An Ode to the Observation Decks at JFK

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                                         (Photo by Mel Lawrence, Shea Oakley collection)

You might notice the silhouetted figures of several individuals on the roof of the building above and behind the photo of this Pan Am DC-8-33 taken in the 1960’s. They are members of the public enjoying what was once the largest observation deck at JFK International Airport. It encompassed all of the International Arrivals Building (IAB) and its East and West Wing, including piers, for over a decade after the terminal’s opening in 1957.

While the IAB roof was perhaps the most impressive of the Idlewild/Kennedy observation decks it was by no means the only one. In those pre-terrorism days both the Eastern Terminal (on the site of the current Terminal 1) and, later, the BOAC Unit Terminal (the current Terminal 7) had open-air decks. There was also an enclosed viewing area just beneath the cab of the original control tower. This was open to the public until the early 1970s (the author remembers visiting it while a young Port Authority volunteer intern in the mid 1980s. At the time it still had identification photos and descriptions of airliners in use circa 1960 mounted under glass.)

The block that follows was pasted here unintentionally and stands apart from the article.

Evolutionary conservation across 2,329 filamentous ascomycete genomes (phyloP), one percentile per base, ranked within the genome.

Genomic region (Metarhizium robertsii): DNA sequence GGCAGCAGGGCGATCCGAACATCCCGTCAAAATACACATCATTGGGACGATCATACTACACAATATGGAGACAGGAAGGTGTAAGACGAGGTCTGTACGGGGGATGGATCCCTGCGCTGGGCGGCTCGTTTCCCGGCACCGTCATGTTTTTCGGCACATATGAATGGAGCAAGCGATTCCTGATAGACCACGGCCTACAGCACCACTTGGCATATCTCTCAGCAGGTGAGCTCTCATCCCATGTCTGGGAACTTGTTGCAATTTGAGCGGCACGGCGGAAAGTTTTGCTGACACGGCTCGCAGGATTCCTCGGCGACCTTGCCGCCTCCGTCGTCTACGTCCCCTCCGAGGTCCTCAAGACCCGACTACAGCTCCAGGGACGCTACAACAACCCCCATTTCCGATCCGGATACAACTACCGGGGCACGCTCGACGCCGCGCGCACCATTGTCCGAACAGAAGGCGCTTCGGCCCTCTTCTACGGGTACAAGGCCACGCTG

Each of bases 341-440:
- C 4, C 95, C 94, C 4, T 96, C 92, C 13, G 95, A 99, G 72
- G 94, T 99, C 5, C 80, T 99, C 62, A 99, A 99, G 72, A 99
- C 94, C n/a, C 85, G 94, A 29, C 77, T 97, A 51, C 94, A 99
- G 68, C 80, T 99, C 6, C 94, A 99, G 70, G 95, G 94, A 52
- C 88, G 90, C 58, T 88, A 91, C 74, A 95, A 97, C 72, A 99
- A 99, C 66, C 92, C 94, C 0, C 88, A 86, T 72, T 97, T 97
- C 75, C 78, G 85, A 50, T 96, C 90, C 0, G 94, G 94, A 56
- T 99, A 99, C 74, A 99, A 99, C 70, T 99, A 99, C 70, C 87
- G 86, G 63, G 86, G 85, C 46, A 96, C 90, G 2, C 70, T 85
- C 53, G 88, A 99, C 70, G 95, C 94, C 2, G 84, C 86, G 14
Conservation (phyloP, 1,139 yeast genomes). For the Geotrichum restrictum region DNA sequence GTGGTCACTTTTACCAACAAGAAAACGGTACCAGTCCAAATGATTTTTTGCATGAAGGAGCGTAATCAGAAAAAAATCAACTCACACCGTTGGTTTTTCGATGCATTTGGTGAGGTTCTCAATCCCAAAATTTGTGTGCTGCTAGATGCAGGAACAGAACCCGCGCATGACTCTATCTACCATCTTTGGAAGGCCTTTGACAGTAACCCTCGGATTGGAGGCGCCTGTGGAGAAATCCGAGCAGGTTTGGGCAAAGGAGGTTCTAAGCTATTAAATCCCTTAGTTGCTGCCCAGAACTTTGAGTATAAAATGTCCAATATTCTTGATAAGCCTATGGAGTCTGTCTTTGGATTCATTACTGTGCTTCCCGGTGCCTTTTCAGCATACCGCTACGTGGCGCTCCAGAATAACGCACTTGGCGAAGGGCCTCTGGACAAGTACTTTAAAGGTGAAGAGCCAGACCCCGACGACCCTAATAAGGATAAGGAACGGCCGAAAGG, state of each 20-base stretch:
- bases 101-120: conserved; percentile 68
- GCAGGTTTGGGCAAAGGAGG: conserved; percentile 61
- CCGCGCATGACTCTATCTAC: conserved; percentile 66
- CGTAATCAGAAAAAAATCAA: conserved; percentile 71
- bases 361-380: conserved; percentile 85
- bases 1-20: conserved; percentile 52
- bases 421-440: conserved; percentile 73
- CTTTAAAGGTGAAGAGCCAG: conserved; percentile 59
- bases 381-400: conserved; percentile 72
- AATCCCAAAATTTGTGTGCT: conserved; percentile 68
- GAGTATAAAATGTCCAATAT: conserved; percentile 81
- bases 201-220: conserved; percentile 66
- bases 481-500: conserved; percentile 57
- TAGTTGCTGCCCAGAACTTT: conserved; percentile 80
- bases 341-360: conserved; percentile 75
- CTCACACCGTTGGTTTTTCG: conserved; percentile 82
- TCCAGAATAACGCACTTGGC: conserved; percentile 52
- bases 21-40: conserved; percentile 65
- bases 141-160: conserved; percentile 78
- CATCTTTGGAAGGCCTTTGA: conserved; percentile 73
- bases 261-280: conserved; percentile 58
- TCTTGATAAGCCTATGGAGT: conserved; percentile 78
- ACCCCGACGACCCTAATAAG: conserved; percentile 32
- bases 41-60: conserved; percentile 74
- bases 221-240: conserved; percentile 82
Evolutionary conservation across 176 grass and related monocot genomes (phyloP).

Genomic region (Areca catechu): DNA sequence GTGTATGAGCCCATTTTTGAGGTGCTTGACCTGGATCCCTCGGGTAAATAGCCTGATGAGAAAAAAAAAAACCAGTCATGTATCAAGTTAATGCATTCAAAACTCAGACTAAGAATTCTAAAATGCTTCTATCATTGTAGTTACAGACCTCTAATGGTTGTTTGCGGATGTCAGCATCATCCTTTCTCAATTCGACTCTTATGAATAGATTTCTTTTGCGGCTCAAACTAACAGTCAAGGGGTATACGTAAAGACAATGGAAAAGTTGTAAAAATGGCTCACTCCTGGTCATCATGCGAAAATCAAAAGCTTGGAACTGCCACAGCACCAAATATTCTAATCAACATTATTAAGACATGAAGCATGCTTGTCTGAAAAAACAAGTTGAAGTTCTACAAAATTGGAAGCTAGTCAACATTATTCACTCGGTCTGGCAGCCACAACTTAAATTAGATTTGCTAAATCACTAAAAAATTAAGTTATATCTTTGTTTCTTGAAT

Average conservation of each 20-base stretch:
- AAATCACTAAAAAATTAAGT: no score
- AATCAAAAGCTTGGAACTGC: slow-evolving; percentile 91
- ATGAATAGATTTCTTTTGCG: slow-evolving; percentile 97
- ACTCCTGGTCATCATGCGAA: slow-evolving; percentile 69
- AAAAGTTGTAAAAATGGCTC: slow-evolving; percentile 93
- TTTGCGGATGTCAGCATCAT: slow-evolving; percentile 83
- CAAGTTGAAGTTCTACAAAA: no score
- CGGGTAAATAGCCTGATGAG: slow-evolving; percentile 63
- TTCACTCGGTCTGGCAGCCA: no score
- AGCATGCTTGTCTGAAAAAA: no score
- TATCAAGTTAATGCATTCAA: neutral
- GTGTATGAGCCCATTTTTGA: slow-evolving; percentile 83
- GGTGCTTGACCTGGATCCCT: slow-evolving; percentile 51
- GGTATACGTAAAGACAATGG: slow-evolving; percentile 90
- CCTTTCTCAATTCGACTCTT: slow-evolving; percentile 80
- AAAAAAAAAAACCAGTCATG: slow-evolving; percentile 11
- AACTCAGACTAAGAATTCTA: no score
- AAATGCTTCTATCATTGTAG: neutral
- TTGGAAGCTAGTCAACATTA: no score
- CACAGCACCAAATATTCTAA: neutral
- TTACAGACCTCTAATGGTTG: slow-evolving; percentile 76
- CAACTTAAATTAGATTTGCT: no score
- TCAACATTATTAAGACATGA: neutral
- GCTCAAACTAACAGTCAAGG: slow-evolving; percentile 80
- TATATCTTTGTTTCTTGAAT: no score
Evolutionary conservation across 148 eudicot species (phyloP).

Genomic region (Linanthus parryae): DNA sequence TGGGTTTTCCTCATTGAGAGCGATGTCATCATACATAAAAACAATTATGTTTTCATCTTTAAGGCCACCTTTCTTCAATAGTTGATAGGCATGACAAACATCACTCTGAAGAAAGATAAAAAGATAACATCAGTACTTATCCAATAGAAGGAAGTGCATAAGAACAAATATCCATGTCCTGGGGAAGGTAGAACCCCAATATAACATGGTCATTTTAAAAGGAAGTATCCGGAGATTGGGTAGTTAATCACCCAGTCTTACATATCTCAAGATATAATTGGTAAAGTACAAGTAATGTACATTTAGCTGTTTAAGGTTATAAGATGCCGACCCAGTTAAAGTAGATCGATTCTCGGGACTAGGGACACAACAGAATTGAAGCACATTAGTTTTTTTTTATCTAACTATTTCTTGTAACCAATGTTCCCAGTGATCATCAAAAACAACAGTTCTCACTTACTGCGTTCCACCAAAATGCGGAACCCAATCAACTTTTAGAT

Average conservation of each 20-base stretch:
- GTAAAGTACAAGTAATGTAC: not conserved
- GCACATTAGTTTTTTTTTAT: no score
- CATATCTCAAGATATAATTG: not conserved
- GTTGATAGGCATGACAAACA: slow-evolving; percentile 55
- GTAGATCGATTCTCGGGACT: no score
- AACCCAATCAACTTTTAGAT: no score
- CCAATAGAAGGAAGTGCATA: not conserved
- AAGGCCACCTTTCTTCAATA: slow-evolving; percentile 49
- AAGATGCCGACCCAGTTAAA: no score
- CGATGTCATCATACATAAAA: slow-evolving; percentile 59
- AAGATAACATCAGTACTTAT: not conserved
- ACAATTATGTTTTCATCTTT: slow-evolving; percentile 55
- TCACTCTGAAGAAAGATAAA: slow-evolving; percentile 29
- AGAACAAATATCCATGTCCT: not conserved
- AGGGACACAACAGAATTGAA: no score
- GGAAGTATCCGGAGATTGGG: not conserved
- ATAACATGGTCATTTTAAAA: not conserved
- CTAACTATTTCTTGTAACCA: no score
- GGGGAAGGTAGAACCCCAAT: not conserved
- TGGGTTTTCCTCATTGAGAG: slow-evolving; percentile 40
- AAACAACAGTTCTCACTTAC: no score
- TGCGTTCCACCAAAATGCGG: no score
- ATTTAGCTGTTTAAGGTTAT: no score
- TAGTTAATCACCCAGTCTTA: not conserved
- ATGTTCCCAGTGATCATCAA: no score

By the 1970s, all that remained of the original IAB deck was a small section in what was called the “center of the U” in the central part of the building across from the control tower. It too was finally closed in the 1980s.

One other excellent place for public observation of JFK flight operations existed after 1973; the rooftop parking lot of the Pan Am “Worldport” terminal, which was the now-demolished Terminal 3. From here there were excellent views all around of takeoffs on the long “Bay Runway” (13R-31L), ramp action at the Pan Am terminal itself, and then the West Wing of the IAB and the Northwest/Delta terminal (now T-2) on either side. As security concerns mounted at Pan Am during the second half of the 1980s, a large fence with panels eliminated the view from the Worldport roof almost entirely.

Today, there is an open-air section of the new Delta Terminal 4 extension, but it is located post-security and open to Delta Sky Club members only. In a sad sign of the times, no dedicated viewing areas remain at John F. Kennedy International, though the developer’s plans for the upcoming TWA Hotel at Terminal 5 include mention of a 10,000 square foot public observation deck.

Article previously published on NYCaviation.com

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